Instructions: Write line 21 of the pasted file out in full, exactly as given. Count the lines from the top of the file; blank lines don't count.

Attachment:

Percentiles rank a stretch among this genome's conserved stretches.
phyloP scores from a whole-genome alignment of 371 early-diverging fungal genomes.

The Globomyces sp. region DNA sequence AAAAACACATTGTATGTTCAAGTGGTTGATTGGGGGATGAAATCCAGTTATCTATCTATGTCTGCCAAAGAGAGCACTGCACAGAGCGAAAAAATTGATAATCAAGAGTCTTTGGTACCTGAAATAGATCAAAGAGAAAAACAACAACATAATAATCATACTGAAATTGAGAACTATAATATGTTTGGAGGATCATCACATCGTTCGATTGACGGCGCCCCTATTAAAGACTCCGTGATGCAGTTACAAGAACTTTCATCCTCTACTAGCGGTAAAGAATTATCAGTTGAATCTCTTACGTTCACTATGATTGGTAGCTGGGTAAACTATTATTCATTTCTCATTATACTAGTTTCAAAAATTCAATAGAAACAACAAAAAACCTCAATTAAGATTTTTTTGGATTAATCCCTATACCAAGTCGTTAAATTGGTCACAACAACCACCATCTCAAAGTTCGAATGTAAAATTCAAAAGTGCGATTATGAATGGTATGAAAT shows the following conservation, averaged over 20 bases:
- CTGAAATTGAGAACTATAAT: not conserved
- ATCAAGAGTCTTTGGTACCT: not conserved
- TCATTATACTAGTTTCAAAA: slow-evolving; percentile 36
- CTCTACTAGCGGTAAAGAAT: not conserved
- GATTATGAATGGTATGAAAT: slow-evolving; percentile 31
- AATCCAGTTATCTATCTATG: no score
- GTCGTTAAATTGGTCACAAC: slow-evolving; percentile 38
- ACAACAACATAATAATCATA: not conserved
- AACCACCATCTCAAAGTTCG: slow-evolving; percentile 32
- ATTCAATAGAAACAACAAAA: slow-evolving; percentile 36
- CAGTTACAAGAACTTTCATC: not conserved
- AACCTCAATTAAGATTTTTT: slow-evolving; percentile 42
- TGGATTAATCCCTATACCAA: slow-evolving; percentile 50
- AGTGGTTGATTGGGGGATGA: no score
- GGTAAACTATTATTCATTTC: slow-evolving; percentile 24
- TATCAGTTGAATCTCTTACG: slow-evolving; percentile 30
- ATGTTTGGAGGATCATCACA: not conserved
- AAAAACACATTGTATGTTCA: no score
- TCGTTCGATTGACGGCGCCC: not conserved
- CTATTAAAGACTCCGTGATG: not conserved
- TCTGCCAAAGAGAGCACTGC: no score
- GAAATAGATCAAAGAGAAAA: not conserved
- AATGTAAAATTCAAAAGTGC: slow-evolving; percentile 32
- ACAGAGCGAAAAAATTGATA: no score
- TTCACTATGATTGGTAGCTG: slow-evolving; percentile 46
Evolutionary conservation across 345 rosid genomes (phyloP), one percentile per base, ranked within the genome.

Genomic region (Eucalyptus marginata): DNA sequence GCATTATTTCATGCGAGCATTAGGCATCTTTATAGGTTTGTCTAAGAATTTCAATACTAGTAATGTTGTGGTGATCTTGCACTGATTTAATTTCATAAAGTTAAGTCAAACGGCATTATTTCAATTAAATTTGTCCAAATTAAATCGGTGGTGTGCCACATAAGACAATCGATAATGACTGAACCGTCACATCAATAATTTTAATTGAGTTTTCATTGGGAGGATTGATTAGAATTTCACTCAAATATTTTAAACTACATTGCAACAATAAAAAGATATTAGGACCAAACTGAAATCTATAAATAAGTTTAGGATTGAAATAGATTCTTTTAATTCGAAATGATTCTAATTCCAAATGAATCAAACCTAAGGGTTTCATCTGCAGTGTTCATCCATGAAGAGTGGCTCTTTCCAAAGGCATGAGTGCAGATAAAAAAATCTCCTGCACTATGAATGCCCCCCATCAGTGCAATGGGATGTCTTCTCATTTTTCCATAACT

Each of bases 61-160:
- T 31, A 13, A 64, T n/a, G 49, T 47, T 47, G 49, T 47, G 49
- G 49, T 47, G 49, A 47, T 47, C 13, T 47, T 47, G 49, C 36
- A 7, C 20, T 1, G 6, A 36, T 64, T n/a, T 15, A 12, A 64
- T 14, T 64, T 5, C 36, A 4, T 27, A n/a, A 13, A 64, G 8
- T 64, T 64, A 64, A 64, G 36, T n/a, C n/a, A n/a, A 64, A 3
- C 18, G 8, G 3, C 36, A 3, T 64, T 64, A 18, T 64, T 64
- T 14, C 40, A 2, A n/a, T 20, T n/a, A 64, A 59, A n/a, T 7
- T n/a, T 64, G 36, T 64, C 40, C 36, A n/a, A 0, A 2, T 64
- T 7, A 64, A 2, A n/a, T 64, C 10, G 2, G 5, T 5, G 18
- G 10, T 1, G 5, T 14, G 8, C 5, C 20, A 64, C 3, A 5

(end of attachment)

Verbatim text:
- AAAAACACATTGTATGTTCA: no score